Green Building Law Update Service

Center for Climate Change Law

Federal PACE Program Threatened By Fannie Mae and Freddie Mac


Posted on July 6th, 2010 by J. Cullen Howe

A federal program designed to encourage residential retrofits is being potentially derailed by Fannie Mae and Freddie Mac, government entities that guarantee more than half of the residential mortgages in the U.S.

The financing technique is referred to as Property Assessed Clean Energy (PACE).  A PACE bond is a debt instrument where the proceeds are lent to property owners to financing energy efficiency retrofits.  The property owners then repay their loans over 15-20 years via an annual assessment on their property tax bill.  When the homeowner borrows the money, a lien is placed on his or her property.  These bonds can be issued by municipal financing districts or finance companies.  A PACE lien runs with the land, meaning that if the loan is not fully paid off before the property is sold, the remaining payment obligation passes to the purchaser.  The federal government has earmarked $150 million in stimulus funds to finance the program.   The program has been widely touted as an innovative way to improve energy efficiency in existing homes because it means that homeowners don’t have to front the money to do so.

First enacted by Berkeley, California in 2008 through its Berkeley FIRST program, the city provided up to $37,500 for qualifying properties to install onsite solar panels.  Many states and municipalities have followed suit, including New York State, which passed PACE legislation in 2009.

A key component of a PACE lien is that it is senior to any mortgage on the property, meaning that it must be repaid first if the property goes into default. On May 5, 2010, Fannie Mae and Freddie Mac issued letters to mortgage lenders, stating that these liens could not take priority over a mortgage financed by either entity, although they did not offer guidance on how to handle properties that currently carry such liens.

The practical result of this is that some mortgage lenders are requiring that these liens be paid off in full before approving any loans in a real estate transaction, putting the entire program at risk.  On July 2, 2010,  U.S. Representatives Henry Waxman (D-Calif.) and Barney Frank (D-Mass) wrote to Treasury Secretary Timothy Geithner, Energy Secretary Steven Chu, and Edward DeMarco, acting director of the Federal Housing Finance Agency (FHFA) (the federal agency that regulates Fannie Mae and Freddie Mac), asking them to address this issue.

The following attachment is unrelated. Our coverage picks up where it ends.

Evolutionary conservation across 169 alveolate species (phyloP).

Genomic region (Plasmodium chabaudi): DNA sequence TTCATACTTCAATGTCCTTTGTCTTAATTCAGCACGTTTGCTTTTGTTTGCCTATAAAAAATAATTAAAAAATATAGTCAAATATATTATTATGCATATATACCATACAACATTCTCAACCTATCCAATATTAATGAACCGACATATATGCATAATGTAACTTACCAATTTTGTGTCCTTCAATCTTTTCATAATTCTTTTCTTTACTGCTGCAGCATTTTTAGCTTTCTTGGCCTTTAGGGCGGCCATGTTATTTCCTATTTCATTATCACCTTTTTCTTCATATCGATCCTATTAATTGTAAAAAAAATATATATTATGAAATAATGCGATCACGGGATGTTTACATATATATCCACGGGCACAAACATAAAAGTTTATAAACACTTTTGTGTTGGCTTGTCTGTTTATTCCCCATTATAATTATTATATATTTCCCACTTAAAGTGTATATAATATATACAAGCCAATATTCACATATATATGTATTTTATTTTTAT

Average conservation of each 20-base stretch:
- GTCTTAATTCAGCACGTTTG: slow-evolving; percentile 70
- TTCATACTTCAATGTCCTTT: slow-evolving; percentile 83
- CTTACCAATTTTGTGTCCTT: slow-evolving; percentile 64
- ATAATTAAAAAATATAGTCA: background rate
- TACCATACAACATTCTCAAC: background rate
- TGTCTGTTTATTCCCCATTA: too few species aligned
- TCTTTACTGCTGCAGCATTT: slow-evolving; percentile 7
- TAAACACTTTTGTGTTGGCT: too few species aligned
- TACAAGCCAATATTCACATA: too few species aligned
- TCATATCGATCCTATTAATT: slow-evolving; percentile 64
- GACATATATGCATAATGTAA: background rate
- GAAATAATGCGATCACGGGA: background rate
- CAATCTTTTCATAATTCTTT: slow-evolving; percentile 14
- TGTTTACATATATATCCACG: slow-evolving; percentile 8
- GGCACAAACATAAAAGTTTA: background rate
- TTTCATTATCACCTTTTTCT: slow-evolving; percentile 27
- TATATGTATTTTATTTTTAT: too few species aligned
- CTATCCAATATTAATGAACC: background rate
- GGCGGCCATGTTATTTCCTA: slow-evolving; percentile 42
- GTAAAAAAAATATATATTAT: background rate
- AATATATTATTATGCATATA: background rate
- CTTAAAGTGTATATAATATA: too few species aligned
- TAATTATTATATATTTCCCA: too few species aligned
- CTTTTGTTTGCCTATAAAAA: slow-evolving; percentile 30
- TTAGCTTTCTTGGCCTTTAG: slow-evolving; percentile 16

On July 6, 2010, FHFA issued a letter urging state and local governments “to reconsider these programs and to call for a pause in such programs so concerns can be addressed.”  The letter also stated that it was directing Fannie Mae and Freddie Mac to take the certain steps concerning these liens.

On July 14, 2010, California Attorney General Jerry Brown filed a lawsuit in federal court against Fannie Mae and Freddie Mac, accusing the entities of misrepresenting the nature of PACE programs and municipal financing in violation of California law by misrepresenting the PACE funding as loans rather than assessments.  The complaint also sought a declaration that FHFA is required to conduct an environmental assessment under NEPA before taking any action.

On July 15, House democrats introduced the PACE Assessment Protection Act, which, if enacted, would force Fannie Mae and Freddie Mac to adopt standards that support the PACE program based on Department of Energy guidelines.  The bill would ban lenders from imposing penalties or stricter criteria on municipalities that use PACE.  The bill would also prevent lenders from requiring homeowners to pay off assessments before refinancing their mortgages or selling their properties.

Add a comment


You must be logged in to post a comment.

Academic Calendar  |  Resources for Employers  |  Campus Map & Directory  |  Columbia University  |  Jobs at Columbia  |  Contact Us

© Copyright 2009, Columbia Law School. For questions or comments, please contact the webmaster.